Metra to bolster police prescence on Electric Line to South Chicago, University Park

2013-06-12T15:45:00Z 2013-06-12T22:15:31Z Metra to bolster police prescence on Electric Line to South Chicago, University ParkGregory Tejeda Times Correspondent
June 12, 2013 3:45 pm  • 

Metra commuter railroad police began increased patrols this week of all train lines, including the Metra Electric mainline trains to University Park and the South Chicago branch.

Those increased patrols will consist of more officers riding on trains, walking station platforms and checking parking lots at stations in suburbs such as Riverdale, Harvey, East Hazel Crest, Homewood and Flossmoor, along with 83rd Street, 87th Street and 91st Street in the South Chicago neighborhood.

Metra CEO Alex Clifford said in a prepared statement the new initiative that began Tuesday is not a direct response to any specific incident.

“Safety is a serious concern in every community, and our riders rely on us to deliver safe and timely transportation for their convenience,” Clifford said. “Our safety procedure is part of our standard operating procedures.”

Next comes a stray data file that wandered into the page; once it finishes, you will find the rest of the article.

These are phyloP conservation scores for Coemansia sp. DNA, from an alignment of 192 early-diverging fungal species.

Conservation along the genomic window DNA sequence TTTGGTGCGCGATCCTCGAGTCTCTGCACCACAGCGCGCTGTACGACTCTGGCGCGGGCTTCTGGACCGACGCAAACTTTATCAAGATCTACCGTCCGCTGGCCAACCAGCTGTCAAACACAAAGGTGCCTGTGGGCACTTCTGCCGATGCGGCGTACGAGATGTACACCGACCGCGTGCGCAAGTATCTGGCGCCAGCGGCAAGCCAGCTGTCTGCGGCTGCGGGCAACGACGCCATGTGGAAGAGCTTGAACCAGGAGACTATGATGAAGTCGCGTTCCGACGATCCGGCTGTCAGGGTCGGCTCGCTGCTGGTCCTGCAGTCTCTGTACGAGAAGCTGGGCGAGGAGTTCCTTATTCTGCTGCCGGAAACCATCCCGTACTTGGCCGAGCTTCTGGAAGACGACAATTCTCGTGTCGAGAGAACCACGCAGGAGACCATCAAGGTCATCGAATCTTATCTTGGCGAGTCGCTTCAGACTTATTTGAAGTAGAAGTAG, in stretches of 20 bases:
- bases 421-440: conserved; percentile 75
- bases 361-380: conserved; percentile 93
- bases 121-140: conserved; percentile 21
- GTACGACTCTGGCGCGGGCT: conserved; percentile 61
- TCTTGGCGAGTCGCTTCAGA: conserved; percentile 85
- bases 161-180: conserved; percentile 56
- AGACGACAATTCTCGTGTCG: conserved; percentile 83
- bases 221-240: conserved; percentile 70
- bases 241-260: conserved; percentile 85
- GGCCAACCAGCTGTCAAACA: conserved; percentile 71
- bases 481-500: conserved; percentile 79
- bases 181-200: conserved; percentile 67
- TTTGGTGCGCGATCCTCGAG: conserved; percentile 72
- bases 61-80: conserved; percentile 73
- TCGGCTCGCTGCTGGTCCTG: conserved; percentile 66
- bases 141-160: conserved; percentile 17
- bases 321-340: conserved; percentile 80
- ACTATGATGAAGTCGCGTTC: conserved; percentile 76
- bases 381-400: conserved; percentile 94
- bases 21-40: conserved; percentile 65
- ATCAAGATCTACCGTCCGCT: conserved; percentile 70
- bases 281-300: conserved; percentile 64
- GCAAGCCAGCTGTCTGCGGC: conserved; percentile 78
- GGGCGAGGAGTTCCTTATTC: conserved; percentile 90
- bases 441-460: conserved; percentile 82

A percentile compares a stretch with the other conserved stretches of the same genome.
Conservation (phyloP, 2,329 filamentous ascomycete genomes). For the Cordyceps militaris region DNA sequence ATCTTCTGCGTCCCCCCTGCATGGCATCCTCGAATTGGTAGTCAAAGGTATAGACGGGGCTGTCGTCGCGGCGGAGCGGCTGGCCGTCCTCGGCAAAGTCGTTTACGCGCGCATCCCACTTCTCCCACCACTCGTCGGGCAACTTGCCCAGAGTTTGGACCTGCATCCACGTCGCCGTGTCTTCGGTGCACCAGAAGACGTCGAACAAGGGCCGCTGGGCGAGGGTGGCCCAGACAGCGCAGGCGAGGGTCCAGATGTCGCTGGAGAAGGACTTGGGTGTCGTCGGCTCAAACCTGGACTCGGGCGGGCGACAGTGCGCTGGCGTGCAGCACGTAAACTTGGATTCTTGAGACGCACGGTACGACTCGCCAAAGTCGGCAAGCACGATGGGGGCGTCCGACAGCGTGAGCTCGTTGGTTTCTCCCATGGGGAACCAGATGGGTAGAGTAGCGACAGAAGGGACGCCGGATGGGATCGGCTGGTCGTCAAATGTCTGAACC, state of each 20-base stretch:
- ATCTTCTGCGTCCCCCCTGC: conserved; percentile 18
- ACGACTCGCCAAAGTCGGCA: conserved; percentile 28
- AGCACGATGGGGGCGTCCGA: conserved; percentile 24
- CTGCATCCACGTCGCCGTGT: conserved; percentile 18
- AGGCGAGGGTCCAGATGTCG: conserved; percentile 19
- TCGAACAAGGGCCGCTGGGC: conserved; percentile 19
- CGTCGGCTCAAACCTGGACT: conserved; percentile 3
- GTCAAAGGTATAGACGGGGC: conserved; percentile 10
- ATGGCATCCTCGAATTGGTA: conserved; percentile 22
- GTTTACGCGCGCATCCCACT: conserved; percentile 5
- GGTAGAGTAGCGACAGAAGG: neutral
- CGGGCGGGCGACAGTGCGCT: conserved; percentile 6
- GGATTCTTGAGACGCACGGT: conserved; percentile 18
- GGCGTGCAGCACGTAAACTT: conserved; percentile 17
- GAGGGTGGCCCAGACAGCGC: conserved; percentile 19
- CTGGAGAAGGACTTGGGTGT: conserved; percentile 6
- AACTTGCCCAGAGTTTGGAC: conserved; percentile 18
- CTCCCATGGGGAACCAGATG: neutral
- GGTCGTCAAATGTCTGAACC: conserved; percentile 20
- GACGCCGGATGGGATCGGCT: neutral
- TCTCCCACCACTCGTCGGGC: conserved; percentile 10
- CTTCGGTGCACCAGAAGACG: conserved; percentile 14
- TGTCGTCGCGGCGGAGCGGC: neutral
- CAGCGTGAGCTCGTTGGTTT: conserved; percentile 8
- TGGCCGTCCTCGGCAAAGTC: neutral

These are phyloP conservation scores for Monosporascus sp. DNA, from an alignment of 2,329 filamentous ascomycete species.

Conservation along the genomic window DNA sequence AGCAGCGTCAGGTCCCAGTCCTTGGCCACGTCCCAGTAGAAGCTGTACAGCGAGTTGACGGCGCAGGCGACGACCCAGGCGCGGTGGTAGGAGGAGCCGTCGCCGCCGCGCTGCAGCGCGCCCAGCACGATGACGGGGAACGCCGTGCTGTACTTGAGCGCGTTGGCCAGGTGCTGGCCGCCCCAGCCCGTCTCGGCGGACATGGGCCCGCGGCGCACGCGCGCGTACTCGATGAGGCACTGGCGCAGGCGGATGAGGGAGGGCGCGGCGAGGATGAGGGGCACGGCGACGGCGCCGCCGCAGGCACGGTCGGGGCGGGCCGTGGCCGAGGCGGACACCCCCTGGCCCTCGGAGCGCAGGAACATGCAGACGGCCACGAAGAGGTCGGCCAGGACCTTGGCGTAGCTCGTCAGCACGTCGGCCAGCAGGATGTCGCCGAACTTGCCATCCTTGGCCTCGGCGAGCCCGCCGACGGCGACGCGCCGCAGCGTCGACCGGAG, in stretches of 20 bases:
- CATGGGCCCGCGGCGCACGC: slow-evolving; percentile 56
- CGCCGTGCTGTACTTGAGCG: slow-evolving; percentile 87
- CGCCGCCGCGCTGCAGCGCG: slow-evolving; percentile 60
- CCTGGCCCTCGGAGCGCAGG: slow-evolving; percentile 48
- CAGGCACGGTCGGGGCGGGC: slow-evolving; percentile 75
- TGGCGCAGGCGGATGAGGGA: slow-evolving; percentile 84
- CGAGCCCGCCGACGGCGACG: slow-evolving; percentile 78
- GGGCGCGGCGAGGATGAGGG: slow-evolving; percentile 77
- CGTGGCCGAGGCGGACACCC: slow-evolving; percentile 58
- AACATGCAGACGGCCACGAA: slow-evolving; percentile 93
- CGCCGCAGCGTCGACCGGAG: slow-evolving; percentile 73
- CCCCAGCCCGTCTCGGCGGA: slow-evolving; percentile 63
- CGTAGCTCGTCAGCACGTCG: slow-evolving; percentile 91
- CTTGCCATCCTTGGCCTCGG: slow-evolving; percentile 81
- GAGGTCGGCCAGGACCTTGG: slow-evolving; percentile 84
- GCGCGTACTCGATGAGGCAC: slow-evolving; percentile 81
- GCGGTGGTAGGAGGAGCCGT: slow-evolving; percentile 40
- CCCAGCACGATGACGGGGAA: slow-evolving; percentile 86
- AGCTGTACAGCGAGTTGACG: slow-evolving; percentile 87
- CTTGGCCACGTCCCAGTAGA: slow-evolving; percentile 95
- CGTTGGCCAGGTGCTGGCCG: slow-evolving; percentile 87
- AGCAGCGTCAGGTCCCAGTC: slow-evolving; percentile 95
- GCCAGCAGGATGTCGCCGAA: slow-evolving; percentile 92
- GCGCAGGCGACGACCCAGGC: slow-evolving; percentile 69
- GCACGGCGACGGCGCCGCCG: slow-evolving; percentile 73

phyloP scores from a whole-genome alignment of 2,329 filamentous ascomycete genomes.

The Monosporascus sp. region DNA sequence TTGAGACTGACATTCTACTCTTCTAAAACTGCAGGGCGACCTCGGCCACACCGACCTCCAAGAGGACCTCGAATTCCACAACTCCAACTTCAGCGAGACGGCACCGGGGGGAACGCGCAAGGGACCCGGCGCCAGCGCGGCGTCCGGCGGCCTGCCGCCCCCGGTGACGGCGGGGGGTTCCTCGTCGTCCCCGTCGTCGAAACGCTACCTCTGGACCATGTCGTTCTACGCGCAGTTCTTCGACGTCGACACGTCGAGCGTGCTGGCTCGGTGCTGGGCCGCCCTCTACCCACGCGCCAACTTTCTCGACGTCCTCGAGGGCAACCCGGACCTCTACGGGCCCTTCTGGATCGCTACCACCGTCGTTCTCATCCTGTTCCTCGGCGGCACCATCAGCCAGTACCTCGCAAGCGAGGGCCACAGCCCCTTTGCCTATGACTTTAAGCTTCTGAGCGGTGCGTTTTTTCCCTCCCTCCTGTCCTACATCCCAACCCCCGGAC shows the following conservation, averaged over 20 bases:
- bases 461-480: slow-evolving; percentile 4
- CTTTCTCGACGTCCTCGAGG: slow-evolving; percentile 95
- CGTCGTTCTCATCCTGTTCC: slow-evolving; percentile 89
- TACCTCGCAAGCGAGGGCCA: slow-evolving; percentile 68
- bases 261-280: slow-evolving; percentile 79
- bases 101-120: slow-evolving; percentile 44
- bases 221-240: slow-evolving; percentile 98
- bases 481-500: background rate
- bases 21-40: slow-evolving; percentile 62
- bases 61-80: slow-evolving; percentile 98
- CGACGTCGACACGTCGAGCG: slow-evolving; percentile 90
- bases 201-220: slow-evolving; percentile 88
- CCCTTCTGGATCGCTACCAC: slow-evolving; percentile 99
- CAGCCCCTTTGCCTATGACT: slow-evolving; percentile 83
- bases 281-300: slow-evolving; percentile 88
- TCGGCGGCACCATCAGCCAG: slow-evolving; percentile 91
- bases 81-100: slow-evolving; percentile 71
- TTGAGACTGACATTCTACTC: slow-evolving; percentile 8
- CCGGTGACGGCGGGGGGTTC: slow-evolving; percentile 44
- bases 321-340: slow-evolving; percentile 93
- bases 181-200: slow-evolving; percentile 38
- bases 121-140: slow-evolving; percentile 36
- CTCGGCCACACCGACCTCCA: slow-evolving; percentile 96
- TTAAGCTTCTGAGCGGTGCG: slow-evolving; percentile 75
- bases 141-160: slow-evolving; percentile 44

Mike Gillis, a Metra spokesman, said officers will be spread across seven of the 11 Metra commuter lines that radiate from downtown Chicago to places such as Manhattan, Harvard and Kenosha, Wis., in addition to the Metra Electric line that takes people to various Southeast Side neighborhoods and surrounding suburbs.

He could not say how many more officers would now patrol south suburban train lines and stations.

“This is really meant to benefit all the lines, but it hasn’t been broken down,” Gillis said. “It’s going to be more of a general police presence everywhere.”

Gillis said there is no timetable for how long the police presence will last. “We will continue to do this for as long as we believe it is effective,” he said.

The Metra Police Department consists of more than 100 officers, and Police Chief James Sanford said in a prepared statement those officers did more than 200 foot patrols during a three-day period in May that was a test for the new round of patrols.

“Our officers will be more visible to the ridership,” Sanford said. “We are known for having a low-crime rate on our lines. We want everyone to know that we mean business.”

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